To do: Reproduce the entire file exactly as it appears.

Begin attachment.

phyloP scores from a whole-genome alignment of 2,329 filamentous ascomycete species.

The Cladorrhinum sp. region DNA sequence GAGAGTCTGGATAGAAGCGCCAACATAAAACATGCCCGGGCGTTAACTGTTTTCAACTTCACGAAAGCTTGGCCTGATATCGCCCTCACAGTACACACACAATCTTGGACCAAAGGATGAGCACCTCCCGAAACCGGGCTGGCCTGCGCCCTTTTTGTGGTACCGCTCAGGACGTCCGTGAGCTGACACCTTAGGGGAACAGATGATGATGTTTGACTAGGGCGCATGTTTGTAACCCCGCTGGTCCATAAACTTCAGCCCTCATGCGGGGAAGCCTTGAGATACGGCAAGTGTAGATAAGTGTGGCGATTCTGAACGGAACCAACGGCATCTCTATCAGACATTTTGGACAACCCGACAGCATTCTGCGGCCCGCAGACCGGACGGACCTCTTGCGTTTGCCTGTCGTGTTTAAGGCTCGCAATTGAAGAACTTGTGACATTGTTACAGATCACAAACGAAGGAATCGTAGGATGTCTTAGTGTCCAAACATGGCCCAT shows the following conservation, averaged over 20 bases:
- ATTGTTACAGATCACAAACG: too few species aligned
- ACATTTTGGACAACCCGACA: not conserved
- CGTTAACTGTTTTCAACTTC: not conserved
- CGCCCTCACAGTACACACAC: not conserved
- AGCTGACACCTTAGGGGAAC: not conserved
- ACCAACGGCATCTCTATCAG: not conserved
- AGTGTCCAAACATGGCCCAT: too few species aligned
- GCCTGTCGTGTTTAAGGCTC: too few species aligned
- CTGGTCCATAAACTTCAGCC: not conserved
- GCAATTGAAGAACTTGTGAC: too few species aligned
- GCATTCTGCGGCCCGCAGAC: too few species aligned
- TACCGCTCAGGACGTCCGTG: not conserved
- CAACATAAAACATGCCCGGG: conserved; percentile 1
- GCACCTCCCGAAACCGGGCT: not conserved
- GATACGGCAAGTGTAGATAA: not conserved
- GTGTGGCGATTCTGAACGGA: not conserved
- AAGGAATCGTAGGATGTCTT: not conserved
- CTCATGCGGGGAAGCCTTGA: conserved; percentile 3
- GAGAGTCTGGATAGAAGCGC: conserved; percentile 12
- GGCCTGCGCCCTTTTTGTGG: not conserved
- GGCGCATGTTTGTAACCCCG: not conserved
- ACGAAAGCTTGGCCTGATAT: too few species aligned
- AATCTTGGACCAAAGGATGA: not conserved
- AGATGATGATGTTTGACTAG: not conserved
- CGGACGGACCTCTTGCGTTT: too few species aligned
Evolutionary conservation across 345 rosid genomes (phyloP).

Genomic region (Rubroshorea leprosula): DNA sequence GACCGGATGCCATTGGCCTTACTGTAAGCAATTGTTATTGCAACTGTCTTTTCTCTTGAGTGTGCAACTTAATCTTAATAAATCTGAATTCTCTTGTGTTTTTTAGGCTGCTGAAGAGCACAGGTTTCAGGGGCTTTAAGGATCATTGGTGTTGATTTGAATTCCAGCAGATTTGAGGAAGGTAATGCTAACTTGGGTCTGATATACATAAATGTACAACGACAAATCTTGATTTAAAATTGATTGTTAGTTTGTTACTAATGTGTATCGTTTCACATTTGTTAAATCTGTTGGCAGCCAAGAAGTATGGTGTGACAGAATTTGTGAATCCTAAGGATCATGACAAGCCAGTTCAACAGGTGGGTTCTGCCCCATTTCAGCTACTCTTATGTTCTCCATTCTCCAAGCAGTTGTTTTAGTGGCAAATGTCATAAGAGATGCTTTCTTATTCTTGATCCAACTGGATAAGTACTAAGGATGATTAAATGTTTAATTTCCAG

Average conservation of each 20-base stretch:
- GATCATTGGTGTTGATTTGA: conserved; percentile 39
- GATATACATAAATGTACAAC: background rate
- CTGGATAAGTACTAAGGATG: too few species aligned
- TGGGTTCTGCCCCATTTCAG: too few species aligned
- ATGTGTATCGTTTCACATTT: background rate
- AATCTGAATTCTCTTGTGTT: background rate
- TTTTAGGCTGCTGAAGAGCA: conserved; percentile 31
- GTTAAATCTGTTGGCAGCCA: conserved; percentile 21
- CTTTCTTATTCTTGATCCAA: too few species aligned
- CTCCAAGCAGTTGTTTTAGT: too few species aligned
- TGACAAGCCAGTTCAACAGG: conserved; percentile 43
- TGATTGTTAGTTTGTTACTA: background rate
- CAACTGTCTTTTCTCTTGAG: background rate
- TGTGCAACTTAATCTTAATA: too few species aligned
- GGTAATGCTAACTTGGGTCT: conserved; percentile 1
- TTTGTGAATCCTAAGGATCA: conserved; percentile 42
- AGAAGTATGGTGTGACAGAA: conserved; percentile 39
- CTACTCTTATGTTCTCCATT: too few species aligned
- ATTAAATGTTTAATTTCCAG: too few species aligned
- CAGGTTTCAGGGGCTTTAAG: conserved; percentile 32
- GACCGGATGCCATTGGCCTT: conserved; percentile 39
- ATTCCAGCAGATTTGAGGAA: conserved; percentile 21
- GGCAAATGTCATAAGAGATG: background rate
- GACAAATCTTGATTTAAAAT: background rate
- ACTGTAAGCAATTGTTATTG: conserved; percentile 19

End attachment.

phyloP scores from a whole-genome alignment of 2,329 filamentous ascomycete species.

The Cladorrhinum sp. region DNA sequence GAGAGTCTGGATAGAAGCGCCAACATAAAACATGCCCGGGCGTTAACTGTTTTCAACTTCACGAAAGCTTGGCCTGATATCGCCCTCACAGTACACACACAATCTTGGACCAAAGGATGAGCACCTCCCGAAACCGGGCTGGCCTGCGCCCTTTTTGTGGTACCGCTCAGGACGTCCGTGAGCTGACACCTTAGGGGAACAGATGATGATGTTTGACTAGGGCGCATGTTTGTAACCCCGCTGGTCCATAAACTTCAGCCCTCATGCGGGGAAGCCTTGAGATACGGCAAGTGTAGATAAGTGTGGCGATTCTGAACGGAACCAACGGCATCTCTATCAGACATTTTGGACAACCCGACAGCATTCTGCGGCCCGCAGACCGGACGGACCTCTTGCGTTTGCCTGTCGTGTTTAAGGCTCGCAATTGAAGAACTTGTGACATTGTTACAGATCACAAACGAAGGAATCGTAGGATGTCTTAGTGTCCAAACATGGCCCAT shows the following conservation, averaged over 20 bases:
- ATTGTTACAGATCACAAACG: too few species aligned
- ACATTTTGGACAACCCGACA: not conserved
- CGTTAACTGTTTTCAACTTC: not conserved
- CGCCCTCACAGTACACACAC: not conserved
- AGCTGACACCTTAGGGGAAC: not conserved
- ACCAACGGCATCTCTATCAG: not conserved
- AGTGTCCAAACATGGCCCAT: too few species aligned
- GCCTGTCGTGTTTAAGGCTC: too few species aligned
- CTGGTCCATAAACTTCAGCC: not conserved
- GCAATTGAAGAACTTGTGAC: too few species aligned
- GCATTCTGCGGCCCGCAGAC: too few species aligned
- TACCGCTCAGGACGTCCGTG: not conserved
- CAACATAAAACATGCCCGGG: conserved; percentile 1
- GCACCTCCCGAAACCGGGCT: not conserved
- GATACGGCAAGTGTAGATAA: not conserved
- GTGTGGCGATTCTGAACGGA: not conserved
- AAGGAATCGTAGGATGTCTT: not conserved
- CTCATGCGGGGAAGCCTTGA: conserved; percentile 3
- GAGAGTCTGGATAGAAGCGC: conserved; percentile 12
- GGCCTGCGCCCTTTTTGTGG: not conserved
- GGCGCATGTTTGTAACCCCG: not conserved
- ACGAAAGCTTGGCCTGATAT: too few species aligned
- AATCTTGGACCAAAGGATGA: not conserved
- AGATGATGATGTTTGACTAG: not conserved
- CGGACGGACCTCTTGCGTTT: too few species aligned
Evolutionary conservation across 345 rosid genomes (phyloP).

Genomic region (Rubroshorea leprosula): DNA sequence GACCGGATGCCATTGGCCTTACTGTAAGCAATTGTTATTGCAACTGTCTTTTCTCTTGAGTGTGCAACTTAATCTTAATAAATCTGAATTCTCTTGTGTTTTTTAGGCTGCTGAAGAGCACAGGTTTCAGGGGCTTTAAGGATCATTGGTGTTGATTTGAATTCCAGCAGATTTGAGGAAGGTAATGCTAACTTGGGTCTGATATACATAAATGTACAACGACAAATCTTGATTTAAAATTGATTGTTAGTTTGTTACTAATGTGTATCGTTTCACATTTGTTAAATCTGTTGGCAGCCAAGAAGTATGGTGTGACAGAATTTGTGAATCCTAAGGATCATGACAAGCCAGTTCAACAGGTGGGTTCTGCCCCATTTCAGCTACTCTTATGTTCTCCATTCTCCAAGCAGTTGTTTTAGTGGCAAATGTCATAAGAGATGCTTTCTTATTCTTGATCCAACTGGATAAGTACTAAGGATGATTAAATGTTTAATTTCCAG

Average conservation of each 20-base stretch:
- GATCATTGGTGTTGATTTGA: conserved; percentile 39
- GATATACATAAATGTACAAC: background rate
- CTGGATAAGTACTAAGGATG: too few species aligned
- TGGGTTCTGCCCCATTTCAG: too few species aligned
- ATGTGTATCGTTTCACATTT: background rate
- AATCTGAATTCTCTTGTGTT: background rate
- TTTTAGGCTGCTGAAGAGCA: conserved; percentile 31
- GTTAAATCTGTTGGCAGCCA: conserved; percentile 21
- CTTTCTTATTCTTGATCCAA: too few species aligned
- CTCCAAGCAGTTGTTTTAGT: too few species aligned
- TGACAAGCCAGTTCAACAGG: conserved; percentile 43
- TGATTGTTAGTTTGTTACTA: background rate
- CAACTGTCTTTTCTCTTGAG: background rate
- TGTGCAACTTAATCTTAATA: too few species aligned
- GGTAATGCTAACTTGGGTCT: conserved; percentile 1
- TTTGTGAATCCTAAGGATCA: conserved; percentile 42
- AGAAGTATGGTGTGACAGAA: conserved; percentile 39
- CTACTCTTATGTTCTCCATT: too few species aligned
- ATTAAATGTTTAATTTCCAG: too few species aligned
- CAGGTTTCAGGGGCTTTAAG: conserved; percentile 32
- GACCGGATGCCATTGGCCTT: conserved; percentile 39
- ATTCCAGCAGATTTGAGGAA: conserved; percentile 21
- GGCAAATGTCATAAGAGATG: background rate
- GACAAATCTTGATTTAAAAT: background rate
- ACTGTAAGCAATTGTTATTG: conserved; percentile 19